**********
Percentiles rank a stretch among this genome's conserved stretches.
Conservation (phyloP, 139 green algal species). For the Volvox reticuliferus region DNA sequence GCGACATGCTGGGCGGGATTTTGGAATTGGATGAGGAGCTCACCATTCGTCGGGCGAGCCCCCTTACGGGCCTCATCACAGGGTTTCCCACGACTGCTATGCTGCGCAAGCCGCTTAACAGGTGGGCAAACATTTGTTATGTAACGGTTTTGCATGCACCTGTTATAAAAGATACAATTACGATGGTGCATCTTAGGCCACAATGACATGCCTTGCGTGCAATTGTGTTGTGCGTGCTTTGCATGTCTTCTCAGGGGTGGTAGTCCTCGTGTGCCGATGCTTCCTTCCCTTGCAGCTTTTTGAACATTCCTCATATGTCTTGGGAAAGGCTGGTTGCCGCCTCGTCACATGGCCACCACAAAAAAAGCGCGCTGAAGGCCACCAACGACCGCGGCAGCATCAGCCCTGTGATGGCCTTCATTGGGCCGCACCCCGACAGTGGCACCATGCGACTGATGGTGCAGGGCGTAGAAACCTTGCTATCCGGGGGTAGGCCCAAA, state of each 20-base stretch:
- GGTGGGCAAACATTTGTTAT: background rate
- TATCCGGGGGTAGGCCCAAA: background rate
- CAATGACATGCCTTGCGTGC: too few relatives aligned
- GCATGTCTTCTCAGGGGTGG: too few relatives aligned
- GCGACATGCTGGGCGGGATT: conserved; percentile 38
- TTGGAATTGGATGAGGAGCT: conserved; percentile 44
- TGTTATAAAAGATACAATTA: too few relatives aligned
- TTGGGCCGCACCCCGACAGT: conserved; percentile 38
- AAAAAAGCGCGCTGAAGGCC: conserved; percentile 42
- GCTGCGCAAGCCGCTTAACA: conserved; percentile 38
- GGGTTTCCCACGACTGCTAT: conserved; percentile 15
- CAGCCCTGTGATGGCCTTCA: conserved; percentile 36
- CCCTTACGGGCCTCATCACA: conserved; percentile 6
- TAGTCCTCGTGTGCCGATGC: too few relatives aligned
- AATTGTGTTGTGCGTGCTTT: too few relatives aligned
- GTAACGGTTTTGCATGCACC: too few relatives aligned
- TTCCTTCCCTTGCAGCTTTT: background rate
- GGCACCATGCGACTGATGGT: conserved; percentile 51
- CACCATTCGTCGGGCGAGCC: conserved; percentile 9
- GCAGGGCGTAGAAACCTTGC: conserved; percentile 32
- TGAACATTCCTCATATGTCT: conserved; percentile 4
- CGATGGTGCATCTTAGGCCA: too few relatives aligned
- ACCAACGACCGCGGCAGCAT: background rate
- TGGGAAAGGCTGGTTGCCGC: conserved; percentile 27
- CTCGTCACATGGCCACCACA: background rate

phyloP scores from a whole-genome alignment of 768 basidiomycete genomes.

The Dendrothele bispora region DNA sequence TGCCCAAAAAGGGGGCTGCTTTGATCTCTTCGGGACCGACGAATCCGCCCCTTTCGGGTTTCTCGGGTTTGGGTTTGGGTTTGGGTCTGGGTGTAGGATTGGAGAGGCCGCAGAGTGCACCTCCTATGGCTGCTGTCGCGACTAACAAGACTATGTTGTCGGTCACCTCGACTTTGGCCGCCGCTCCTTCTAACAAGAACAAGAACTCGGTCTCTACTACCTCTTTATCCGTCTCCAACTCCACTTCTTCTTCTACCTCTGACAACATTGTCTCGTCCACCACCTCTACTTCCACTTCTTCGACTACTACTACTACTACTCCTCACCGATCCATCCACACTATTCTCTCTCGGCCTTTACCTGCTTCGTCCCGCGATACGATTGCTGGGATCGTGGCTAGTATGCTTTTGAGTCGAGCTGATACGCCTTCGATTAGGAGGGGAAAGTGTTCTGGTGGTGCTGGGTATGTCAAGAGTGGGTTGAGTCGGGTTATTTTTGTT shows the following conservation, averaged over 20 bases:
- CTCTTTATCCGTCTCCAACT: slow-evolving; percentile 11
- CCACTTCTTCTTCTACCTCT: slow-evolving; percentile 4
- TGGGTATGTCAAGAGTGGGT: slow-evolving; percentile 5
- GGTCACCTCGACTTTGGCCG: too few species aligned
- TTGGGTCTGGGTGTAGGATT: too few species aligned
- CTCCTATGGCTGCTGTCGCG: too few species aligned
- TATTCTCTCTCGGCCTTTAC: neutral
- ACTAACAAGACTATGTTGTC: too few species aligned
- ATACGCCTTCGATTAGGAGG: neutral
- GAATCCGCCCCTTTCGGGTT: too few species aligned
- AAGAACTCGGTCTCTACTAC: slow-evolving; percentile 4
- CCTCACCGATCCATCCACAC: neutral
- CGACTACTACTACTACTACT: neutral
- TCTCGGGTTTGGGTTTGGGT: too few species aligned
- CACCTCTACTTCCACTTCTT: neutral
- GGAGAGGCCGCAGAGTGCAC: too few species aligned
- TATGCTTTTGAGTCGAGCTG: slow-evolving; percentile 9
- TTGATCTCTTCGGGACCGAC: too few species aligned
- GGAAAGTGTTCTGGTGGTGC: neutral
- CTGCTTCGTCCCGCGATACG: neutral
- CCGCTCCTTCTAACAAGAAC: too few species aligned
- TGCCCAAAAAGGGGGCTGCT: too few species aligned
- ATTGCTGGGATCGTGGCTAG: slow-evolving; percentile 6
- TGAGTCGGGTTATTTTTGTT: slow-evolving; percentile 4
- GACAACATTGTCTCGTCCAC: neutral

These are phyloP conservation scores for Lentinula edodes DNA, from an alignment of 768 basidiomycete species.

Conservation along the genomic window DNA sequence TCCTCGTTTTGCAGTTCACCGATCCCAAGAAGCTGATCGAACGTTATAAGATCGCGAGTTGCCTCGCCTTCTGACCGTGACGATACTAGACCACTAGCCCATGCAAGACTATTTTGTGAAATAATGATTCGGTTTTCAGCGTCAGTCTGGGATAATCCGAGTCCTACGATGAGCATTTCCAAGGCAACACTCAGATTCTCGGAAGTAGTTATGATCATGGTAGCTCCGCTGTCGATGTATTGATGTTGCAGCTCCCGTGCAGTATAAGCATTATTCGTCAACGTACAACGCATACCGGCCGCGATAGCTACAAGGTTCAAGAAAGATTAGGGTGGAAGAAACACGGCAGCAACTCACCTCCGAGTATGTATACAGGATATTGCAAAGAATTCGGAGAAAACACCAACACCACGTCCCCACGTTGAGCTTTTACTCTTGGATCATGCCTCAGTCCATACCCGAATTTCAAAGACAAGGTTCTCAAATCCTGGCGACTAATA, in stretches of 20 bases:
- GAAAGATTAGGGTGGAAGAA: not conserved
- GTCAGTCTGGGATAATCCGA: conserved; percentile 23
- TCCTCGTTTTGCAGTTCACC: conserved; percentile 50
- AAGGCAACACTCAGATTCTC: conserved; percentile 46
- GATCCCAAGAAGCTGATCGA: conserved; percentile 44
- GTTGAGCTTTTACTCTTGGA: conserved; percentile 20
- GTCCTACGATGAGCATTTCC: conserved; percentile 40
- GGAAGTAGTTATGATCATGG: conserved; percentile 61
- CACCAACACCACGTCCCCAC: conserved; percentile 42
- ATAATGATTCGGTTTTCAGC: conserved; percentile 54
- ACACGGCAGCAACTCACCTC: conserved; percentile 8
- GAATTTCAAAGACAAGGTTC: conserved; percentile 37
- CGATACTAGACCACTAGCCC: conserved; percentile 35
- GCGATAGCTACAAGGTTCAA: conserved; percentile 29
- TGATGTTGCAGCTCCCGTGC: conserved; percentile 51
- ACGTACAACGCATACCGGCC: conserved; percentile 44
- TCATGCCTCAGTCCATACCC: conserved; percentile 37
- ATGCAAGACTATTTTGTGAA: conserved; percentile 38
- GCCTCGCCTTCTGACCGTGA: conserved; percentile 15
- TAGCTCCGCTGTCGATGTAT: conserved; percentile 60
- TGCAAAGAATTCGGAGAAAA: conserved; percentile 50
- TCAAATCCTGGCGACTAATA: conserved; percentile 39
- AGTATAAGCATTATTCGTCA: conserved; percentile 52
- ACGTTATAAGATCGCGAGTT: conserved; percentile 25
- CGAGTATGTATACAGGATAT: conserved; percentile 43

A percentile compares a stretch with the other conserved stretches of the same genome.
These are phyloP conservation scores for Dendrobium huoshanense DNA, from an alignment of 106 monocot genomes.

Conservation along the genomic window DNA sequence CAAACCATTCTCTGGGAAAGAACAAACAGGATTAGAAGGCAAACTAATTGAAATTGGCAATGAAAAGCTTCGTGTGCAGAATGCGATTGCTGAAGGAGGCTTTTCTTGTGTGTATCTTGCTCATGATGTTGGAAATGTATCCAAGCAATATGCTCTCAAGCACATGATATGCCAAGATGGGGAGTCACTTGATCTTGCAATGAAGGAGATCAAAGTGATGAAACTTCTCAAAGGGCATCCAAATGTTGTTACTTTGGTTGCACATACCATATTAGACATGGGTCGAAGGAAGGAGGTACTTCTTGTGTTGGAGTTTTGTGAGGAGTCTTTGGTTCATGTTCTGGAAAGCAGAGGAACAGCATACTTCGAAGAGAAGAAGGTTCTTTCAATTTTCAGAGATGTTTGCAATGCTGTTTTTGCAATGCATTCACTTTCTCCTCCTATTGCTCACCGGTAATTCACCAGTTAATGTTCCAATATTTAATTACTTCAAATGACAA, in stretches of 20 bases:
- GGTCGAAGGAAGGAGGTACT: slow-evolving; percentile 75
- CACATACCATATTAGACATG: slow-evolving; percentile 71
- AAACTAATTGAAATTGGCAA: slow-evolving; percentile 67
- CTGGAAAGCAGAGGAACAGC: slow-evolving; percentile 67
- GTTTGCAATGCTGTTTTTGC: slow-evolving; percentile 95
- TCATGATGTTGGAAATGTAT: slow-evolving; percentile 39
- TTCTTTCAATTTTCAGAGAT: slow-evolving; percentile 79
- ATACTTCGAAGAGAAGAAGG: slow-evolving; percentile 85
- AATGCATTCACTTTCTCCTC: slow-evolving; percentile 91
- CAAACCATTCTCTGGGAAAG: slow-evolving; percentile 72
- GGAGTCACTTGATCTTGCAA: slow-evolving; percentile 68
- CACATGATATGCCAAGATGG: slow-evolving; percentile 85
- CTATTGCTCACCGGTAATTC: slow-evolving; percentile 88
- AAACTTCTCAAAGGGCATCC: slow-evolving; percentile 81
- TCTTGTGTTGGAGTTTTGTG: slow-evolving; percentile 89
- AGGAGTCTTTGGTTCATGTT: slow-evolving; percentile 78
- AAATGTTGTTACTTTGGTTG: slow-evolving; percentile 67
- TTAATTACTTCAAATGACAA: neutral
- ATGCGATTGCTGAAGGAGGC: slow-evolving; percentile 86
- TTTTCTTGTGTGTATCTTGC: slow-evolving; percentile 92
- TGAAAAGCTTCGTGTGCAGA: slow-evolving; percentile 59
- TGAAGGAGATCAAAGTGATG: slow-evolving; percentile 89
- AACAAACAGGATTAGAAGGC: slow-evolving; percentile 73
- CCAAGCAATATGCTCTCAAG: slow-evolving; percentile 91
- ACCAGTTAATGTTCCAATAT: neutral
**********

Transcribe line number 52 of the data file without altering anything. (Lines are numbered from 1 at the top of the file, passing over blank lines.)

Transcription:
- ATTGCTGGGATCGTGGCTAG: slow-evolving; percentile 6